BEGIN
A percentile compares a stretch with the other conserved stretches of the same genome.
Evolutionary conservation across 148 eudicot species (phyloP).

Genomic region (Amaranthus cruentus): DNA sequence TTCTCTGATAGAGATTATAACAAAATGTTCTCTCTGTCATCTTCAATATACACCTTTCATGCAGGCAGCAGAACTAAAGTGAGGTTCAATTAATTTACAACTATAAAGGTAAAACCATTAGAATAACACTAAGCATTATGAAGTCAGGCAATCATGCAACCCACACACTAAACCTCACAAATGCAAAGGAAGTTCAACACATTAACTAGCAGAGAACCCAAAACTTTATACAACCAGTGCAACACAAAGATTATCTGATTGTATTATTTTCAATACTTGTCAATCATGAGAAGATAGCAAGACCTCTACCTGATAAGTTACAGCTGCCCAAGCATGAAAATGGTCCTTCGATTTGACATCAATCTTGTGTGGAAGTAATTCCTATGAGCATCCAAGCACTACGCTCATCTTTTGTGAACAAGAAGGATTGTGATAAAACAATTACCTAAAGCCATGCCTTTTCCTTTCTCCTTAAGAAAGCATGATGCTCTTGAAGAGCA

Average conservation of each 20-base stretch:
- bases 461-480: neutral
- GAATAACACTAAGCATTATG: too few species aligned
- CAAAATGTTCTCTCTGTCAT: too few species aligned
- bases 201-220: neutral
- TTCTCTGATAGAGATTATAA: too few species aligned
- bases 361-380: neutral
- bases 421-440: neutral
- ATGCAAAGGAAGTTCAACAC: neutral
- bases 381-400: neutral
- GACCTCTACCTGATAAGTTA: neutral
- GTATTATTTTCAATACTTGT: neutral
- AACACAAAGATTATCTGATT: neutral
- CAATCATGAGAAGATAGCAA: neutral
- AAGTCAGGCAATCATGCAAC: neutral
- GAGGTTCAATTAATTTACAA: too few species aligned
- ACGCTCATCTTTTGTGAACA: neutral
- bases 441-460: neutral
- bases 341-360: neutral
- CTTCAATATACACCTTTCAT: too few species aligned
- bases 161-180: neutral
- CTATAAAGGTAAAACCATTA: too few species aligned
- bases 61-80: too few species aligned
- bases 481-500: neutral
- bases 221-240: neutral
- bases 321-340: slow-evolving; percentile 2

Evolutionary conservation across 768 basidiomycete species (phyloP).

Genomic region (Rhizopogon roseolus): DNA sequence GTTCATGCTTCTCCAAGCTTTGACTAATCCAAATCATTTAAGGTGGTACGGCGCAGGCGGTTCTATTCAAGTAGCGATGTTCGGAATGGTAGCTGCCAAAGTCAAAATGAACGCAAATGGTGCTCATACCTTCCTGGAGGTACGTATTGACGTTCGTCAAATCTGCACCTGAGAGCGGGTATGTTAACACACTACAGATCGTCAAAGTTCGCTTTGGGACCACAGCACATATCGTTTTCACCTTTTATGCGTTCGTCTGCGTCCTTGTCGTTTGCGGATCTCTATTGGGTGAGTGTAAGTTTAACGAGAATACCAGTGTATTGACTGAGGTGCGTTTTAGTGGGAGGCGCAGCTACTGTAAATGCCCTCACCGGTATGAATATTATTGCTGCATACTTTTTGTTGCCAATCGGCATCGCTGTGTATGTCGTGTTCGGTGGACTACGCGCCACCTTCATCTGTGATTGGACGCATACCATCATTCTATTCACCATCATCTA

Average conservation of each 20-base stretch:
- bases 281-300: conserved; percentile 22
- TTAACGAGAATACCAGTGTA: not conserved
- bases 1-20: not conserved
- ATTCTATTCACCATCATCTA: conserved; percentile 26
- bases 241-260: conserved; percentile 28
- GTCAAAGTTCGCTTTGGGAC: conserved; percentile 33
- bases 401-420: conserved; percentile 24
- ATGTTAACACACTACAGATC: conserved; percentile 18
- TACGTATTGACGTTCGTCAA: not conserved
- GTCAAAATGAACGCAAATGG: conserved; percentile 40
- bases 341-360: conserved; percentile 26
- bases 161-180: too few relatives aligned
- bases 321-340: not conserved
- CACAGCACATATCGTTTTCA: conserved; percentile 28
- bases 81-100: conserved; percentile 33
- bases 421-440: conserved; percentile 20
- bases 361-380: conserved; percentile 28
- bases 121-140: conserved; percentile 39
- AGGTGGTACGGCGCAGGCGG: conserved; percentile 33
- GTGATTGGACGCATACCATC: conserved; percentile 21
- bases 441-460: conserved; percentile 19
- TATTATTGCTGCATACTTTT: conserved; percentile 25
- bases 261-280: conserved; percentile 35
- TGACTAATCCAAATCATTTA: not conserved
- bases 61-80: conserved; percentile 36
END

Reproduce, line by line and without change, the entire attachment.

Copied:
A percentile compares a stretch with the other conserved stretches of the same genome.
Evolutionary conservation across 148 eudicot species (phyloP).

Genomic region (Amaranthus cruentus): DNA sequence TTCTCTGATAGAGATTATAACAAAATGTTCTCTCTGTCATCTTCAATATACACCTTTCATGCAGGCAGCAGAACTAAAGTGAGGTTCAATTAATTTACAACTATAAAGGTAAAACCATTAGAATAACACTAAGCATTATGAAGTCAGGCAATCATGCAACCCACACACTAAACCTCACAAATGCAAAGGAAGTTCAACACATTAACTAGCAGAGAACCCAAAACTTTATACAACCAGTGCAACACAAAGATTATCTGATTGTATTATTTTCAATACTTGTCAATCATGAGAAGATAGCAAGACCTCTACCTGATAAGTTACAGCTGCCCAAGCATGAAAATGGTCCTTCGATTTGACATCAATCTTGTGTGGAAGTAATTCCTATGAGCATCCAAGCACTACGCTCATCTTTTGTGAACAAGAAGGATTGTGATAAAACAATTACCTAAAGCCATGCCTTTTCCTTTCTCCTTAAGAAAGCATGATGCTCTTGAAGAGCA

Average conservation of each 20-base stretch:
- bases 461-480: neutral
- GAATAACACTAAGCATTATG: too few species aligned
- CAAAATGTTCTCTCTGTCAT: too few species aligned
- bases 201-220: neutral
- TTCTCTGATAGAGATTATAA: too few species aligned
- bases 361-380: neutral
- bases 421-440: neutral
- ATGCAAAGGAAGTTCAACAC: neutral
- bases 381-400: neutral
- GACCTCTACCTGATAAGTTA: neutral
- GTATTATTTTCAATACTTGT: neutral
- AACACAAAGATTATCTGATT: neutral
- CAATCATGAGAAGATAGCAA: neutral
- AAGTCAGGCAATCATGCAAC: neutral
- GAGGTTCAATTAATTTACAA: too few species aligned
- ACGCTCATCTTTTGTGAACA: neutral
- bases 441-460: neutral
- bases 341-360: neutral
- CTTCAATATACACCTTTCAT: too few species aligned
- bases 161-180: neutral
- CTATAAAGGTAAAACCATTA: too few species aligned
- bases 61-80: too few species aligned
- bases 481-500: neutral
- bases 221-240: neutral
- bases 321-340: slow-evolving; percentile 2

Evolutionary conservation across 768 basidiomycete species (phyloP).

Genomic region (Rhizopogon roseolus): DNA sequence GTTCATGCTTCTCCAAGCTTTGACTAATCCAAATCATTTAAGGTGGTACGGCGCAGGCGGTTCTATTCAAGTAGCGATGTTCGGAATGGTAGCTGCCAAAGTCAAAATGAACGCAAATGGTGCTCATACCTTCCTGGAGGTACGTATTGACGTTCGTCAAATCTGCACCTGAGAGCGGGTATGTTAACACACTACAGATCGTCAAAGTTCGCTTTGGGACCACAGCACATATCGTTTTCACCTTTTATGCGTTCGTCTGCGTCCTTGTCGTTTGCGGATCTCTATTGGGTGAGTGTAAGTTTAACGAGAATACCAGTGTATTGACTGAGGTGCGTTTTAGTGGGAGGCGCAGCTACTGTAAATGCCCTCACCGGTATGAATATTATTGCTGCATACTTTTTGTTGCCAATCGGCATCGCTGTGTATGTCGTGTTCGGTGGACTACGCGCCACCTTCATCTGTGATTGGACGCATACCATCATTCTATTCACCATCATCTA

Average conservation of each 20-base stretch:
- bases 281-300: conserved; percentile 22
- TTAACGAGAATACCAGTGTA: not conserved
- bases 1-20: not conserved
- ATTCTATTCACCATCATCTA: conserved; percentile 26
- bases 241-260: conserved; percentile 28
- GTCAAAGTTCGCTTTGGGAC: conserved; percentile 33
- bases 401-420: conserved; percentile 24
- ATGTTAACACACTACAGATC: conserved; percentile 18
- TACGTATTGACGTTCGTCAA: not conserved
- GTCAAAATGAACGCAAATGG: conserved; percentile 40
- bases 341-360: conserved; percentile 26
- bases 161-180: too few relatives aligned
- bases 321-340: not conserved
- CACAGCACATATCGTTTTCA: conserved; percentile 28
- bases 81-100: conserved; percentile 33
- bases 421-440: conserved; percentile 20
- bases 361-380: conserved; percentile 28
- bases 121-140: conserved; percentile 39
- AGGTGGTACGGCGCAGGCGG: conserved; percentile 33
- GTGATTGGACGCATACCATC: conserved; percentile 21
- bases 441-460: conserved; percentile 19
- TATTATTGCTGCATACTTTT: conserved; percentile 25
- bases 261-280: conserved; percentile 35
- TGACTAATCCAAATCATTTA: not conserved
- bases 61-80: conserved; percentile 36